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  1. #1
    Nokerman is offline Junior Member
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    Denied Pennsylvania Unemployment

    What is the name of your state (only U.S. law)? Pennsylvania

    I was denied Pennsylvania unemployment compensation benefits for failure to prove that I quit work for a necessitous and compelling reason. I was naive and chose to file a 1st appeal without the advice of legal counsel. My 1st appeal was denied by the referee hearing the appeal. I now have the option of securing an attorney and filing a 2nd appeal, but I've been told that a 2nd appeal could not bring in new evidence, but could only question if the law was applied properly based on the prior evidence presented.

    Does anyone have experience with or knowledge of the PA unemployment compensation appeal process? Would additional evidence be admissible? Is the 2nd appeal usually a waste of time and money? I feel like an idiot for not obtaining legal advice prior to filing my first appeal, but the relaxed, non-formal atmosphere of the appeal process misled me to believe that the referee would base his ruling on common sense and I would not require legal expertise to successfully navigate the process to a positive conclusion.
  2. #2
    Beth3 is offline Senior Member
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    The UC system is set up so nobody needs an attorney. Even if you had one, he or she has no means to bend the law to make quitting to take care of an ill pet (for example) a "necessitous and compelling reason" under UC statutes.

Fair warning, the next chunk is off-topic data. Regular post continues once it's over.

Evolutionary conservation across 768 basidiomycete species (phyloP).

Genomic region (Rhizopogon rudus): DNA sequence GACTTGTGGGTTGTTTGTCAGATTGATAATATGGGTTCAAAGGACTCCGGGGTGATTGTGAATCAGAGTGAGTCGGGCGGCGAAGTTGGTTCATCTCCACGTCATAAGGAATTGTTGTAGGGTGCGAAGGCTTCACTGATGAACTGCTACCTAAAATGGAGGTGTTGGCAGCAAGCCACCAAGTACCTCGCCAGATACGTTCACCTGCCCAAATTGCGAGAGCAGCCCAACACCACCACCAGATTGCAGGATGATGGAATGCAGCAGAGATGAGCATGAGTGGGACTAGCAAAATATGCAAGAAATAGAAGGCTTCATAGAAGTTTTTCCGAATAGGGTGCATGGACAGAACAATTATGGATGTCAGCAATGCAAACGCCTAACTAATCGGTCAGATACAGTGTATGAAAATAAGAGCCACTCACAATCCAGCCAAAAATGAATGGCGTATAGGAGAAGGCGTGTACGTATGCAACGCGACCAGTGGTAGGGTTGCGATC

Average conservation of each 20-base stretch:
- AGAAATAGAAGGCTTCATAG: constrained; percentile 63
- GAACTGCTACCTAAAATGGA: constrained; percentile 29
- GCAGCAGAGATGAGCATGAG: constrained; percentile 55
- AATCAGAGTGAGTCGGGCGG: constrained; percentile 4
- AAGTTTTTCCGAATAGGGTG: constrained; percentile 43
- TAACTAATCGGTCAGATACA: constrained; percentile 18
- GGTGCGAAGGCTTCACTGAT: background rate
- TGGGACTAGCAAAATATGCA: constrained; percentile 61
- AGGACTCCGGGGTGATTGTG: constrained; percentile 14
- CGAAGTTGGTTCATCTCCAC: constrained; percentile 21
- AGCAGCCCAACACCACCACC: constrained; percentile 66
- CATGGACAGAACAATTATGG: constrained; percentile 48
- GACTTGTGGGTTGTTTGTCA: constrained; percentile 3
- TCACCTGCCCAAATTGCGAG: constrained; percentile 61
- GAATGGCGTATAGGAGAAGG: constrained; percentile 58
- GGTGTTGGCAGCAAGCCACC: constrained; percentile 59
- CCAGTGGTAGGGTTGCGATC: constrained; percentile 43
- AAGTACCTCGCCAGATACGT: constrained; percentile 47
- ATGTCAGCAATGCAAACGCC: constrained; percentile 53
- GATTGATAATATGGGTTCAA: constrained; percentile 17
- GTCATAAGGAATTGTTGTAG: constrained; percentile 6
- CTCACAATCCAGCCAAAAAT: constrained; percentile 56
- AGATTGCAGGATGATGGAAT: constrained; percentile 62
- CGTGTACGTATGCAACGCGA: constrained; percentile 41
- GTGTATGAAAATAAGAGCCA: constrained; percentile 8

Would additional evidence be admissible? No. Appealing the decision made following the hearing is an administrative appeal only. In other words, the State will review the testimony and evidence provided at the hearing and determine if an appropriate decision was made under the relevant statutes.

    Is the 2nd appeal usually a waste of time and money? This will cost you nothing in money and time other than the cost of the postage to send a letter requesting the appeal. Overturning a decision made following a hearing can happen but it's pretty rare. The hearing adjudicators know what they're doing.

    If you'd care to share the reason why you resigned, it would be a lot easier to tell you whether it's worth the stamp to appeal the decision.

    the relaxed, non-formal atmosphere of the appeal process misled me to believe that the referee would base his ruling on common sense Judges - evening UC hearing adjudicators - make rulings based on the law, not common sense. You may have had a very compelling personal reason to quit your job but it appears it wasn't for a reason that UC statutes would allow you to collect benefits or that your former employer should pay for those.